(UPI) — The Department of Justice announced indictments Friday against 13 Russian nationals and three Russian groups that charges them with criminally interfering in the 2016 U.S. presidential election.
The charges, announced by Deputy U.S. Attorney General Rod Rosenstein, include conspiracy to defraud the United States, conspiracy to commit wire and bank fraud, and aggravated identity theft.
The defendants, posing as persons located inside the United States, created false personas and operated social media pages and groups designed to attract American audiences, the indictment says.
The defendants also allegedly stole identities of U.S. citizens to post on organization-controlled social media accounts.
Rosenstein said defendants conducted “information warfare” against the United States to spread distrust toward the candidates and the U.S. political system in general.
Prosecutors say a Russian organization called Internet Research Agency with a $1 million annual budget employed hundreds of people in online operations — ranging from creators of fictitious personas to technical and administrative support personnel. The company operated out of offices in St. Petersburg.
Two other entities — Concord Management and Consulting LLC, and Concord Catering — were the Internet Research Agency’s primary source of funding, the indictment says.
“Concord funded [the Internet Research Agency] as part of a larger Concord-funded interference operation that it referred to as ‘Project Lakhta,'” the indictment read. “Project Lakhta had multiple components, some involving domestic audiences within the Russian Federation and others targeting foreign audiences in various countries, including the United States.”
The department said those charged set up hundreds of accounts on social media networks like Facebook, Instagram and Twitter to make it appear like people in the United States owned them.
The indictment also charges them with using stolen or fictitious American identities, fraudulent bank accounts and false identification documents so they could pose as politically and socially active Americans.
“For example, the defendants organized one rally to support [then-President-elect Donald Trump] and another rally to oppose him, both in New York on the same day,” Rosenstein said. “After the election, the defendants allegedly staged rallies to support the president while simultaneously staging rallies to protest his election.”
In addition to the three entities — Internet Research Agency, Concord Management and Consulting LLC, and Concord Catering — the Department of Justice named 13 individuals in the indictment. The allegations against the individuals include:
— Yevgeniy Viktorovich Prigozhin, who controlled Concord, and approved and supported IRA’s operations.
— Mikhail Ivanovich Bystrov, who was general director, the highest-ranking position at IRA.
— Mikhail Leonidovich Burchik (aka Mikhail Abramov), who had the second-highest-ranking position at IRA.
— Aleksandra Yuryevna Krylova, who had the third-highest-ranking position at IRA and traveled to the United States to collect intelligence for operations.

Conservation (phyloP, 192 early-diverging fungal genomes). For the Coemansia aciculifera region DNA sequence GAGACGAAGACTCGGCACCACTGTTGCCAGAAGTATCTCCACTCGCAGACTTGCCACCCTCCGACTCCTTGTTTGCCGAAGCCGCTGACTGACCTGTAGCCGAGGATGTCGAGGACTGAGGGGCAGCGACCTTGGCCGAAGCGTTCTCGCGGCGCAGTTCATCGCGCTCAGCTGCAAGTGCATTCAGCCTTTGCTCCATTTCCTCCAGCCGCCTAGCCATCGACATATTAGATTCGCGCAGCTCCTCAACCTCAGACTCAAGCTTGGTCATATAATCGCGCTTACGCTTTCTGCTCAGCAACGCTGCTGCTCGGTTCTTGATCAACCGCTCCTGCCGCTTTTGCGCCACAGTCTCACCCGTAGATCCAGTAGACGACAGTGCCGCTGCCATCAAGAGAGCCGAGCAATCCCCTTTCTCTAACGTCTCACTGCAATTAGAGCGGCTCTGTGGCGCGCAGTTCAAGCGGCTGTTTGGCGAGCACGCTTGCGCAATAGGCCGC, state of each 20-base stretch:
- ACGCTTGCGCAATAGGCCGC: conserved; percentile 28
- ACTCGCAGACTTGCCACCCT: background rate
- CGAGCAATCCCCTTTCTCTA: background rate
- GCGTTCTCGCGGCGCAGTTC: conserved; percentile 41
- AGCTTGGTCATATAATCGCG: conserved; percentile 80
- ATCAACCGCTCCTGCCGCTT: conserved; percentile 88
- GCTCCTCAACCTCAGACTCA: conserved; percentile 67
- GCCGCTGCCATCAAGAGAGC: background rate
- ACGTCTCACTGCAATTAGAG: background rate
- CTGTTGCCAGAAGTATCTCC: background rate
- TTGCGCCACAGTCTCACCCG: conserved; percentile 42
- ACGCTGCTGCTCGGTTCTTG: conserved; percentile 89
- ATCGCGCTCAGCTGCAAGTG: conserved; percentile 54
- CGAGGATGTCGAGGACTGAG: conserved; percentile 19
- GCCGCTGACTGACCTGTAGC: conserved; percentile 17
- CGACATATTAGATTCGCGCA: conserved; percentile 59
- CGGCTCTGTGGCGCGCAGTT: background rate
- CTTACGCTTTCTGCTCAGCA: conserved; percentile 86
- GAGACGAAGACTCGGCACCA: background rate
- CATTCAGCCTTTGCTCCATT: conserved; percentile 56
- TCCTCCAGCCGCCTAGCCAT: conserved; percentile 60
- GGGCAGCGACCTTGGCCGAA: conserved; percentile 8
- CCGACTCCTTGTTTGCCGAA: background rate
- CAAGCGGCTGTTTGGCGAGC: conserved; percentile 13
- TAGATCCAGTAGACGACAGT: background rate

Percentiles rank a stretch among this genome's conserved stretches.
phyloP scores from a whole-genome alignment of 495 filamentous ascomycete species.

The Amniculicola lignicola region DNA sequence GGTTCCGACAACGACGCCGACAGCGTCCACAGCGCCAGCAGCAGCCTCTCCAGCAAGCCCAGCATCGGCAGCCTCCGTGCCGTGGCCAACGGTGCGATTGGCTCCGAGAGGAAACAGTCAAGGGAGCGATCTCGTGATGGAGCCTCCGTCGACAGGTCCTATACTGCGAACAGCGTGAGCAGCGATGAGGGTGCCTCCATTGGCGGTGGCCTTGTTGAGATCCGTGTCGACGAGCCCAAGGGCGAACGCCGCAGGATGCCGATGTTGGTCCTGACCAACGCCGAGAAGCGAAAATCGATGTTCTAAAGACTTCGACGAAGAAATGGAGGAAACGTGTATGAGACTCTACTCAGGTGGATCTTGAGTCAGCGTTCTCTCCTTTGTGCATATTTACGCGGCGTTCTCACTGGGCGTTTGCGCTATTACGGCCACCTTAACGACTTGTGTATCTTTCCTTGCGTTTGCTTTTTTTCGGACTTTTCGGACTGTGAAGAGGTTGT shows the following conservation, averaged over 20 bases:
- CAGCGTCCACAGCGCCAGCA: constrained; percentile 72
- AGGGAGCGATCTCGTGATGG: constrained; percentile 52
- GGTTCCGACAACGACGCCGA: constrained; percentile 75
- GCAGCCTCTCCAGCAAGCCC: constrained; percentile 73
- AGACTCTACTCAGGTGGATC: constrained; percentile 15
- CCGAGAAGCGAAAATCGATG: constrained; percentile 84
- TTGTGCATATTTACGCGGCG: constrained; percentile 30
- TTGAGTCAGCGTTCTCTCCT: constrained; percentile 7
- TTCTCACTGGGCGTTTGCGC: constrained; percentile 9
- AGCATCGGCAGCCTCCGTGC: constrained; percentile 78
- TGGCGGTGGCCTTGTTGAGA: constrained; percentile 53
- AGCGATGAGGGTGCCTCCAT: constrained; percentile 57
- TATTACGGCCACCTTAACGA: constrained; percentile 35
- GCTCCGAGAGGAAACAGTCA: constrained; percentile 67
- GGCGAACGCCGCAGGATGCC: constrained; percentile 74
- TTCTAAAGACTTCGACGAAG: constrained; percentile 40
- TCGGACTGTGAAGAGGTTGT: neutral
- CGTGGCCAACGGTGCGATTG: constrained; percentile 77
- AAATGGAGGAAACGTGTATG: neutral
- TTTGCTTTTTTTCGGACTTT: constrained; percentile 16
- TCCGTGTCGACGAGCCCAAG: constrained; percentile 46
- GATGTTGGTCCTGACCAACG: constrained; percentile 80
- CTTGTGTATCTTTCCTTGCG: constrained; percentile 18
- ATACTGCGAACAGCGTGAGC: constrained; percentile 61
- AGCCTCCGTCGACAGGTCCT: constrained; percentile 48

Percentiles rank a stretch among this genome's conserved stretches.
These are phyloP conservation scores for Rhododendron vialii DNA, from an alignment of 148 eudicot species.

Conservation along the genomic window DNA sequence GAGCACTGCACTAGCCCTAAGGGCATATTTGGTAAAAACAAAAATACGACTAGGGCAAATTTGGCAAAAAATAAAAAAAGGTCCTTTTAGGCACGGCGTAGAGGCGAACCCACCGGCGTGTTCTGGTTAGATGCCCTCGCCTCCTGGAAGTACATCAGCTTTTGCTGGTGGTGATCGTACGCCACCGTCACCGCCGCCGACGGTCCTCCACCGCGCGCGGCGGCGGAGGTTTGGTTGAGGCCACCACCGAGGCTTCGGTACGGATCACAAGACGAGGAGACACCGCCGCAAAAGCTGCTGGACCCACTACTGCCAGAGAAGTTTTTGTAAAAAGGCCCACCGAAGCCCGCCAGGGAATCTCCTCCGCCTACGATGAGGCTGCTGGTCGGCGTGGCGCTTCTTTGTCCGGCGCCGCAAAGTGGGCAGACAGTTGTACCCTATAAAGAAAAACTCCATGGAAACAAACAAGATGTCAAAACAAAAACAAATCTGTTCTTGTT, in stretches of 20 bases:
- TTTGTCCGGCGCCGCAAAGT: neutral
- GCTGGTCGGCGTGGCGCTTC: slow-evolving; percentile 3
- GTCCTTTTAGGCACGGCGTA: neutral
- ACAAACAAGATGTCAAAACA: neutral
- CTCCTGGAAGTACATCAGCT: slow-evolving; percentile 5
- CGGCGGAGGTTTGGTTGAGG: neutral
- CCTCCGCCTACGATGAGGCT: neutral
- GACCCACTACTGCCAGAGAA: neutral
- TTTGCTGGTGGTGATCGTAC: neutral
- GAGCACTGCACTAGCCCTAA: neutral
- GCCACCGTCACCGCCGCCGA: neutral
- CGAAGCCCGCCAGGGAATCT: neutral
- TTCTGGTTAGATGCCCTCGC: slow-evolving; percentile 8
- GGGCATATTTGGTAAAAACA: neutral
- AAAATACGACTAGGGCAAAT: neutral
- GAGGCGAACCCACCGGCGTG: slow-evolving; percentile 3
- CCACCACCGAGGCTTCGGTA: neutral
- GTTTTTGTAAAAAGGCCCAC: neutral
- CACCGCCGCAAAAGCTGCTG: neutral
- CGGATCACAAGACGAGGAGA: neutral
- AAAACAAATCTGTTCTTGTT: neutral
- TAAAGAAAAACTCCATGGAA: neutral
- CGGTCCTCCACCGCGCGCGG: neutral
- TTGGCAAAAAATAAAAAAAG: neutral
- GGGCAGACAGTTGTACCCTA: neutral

— Sergey Pavlovich Polozov, who was in charge of IT and oversaw the procurement of U.S. servers to help mask the IRA’s Russian location.
— Anna Vladislavovna Bogacheva, who served on translations and traveled to the United States to collect intelligence on operations for IRA.
— Maria Anatolyevna Bovda (aka Maria Anatolyevna Belyaeva), who was head of translations for IRA.
— Robert Sergeyevich Bovda, who was deputy head of translations and tried but failed to travel to the United States to collect intelligence for IRA.
— Dzheykhun Nasimi Ogly Aslanov (aka Jayhoon Aslanov, aka Jay Aslanov), who was head of translations at IRA and general director of an entity used to move funds from Concord.
— Vadim Vladimirovich Podkopaev, who was an analyst and drafted social media content for IRA.
— Gleb Igorevich Vasilchenko, who worked for IRA between 2014 and 2016.
— Irina Viktorovna Kaverzina, who served on translations and used multiple U.S. personas to post social media content for IRA.
— and Vladimir Venkov, who served on translations and used multiple U.S. personas to post social media content for IRA.
In September, after news surfaced about special counsel Robert Mueller’s investigation, one defendant allegedly wrote, “We had a slight crisis here at work. The FBI busted our activity, so I got preoccupied with covering tracks together with my colleagues.”
Rosenstein added that there is no evidence to suggest the interference campaign impacted the election’s outcome. He also said the Russian conspirators wanted to promote discord in the United States and undermine public confidence in democracy.
“We must not allow them to succeed,” he said.
Trump also highlighted that Russian efforts to meddle in the election began before he announced his candidacy. The White House said in a statement that the indictment shows “there was NO COLLUSION between the Trump campaign and Russia and that the outcome of the election was not changed or affected.”
In 2016, the U.S. intelligence community concluded that Russian agents — with knowledge and approval by the Kremlin — engaged in a meddling campaign to disrupt the November 2016 vote.
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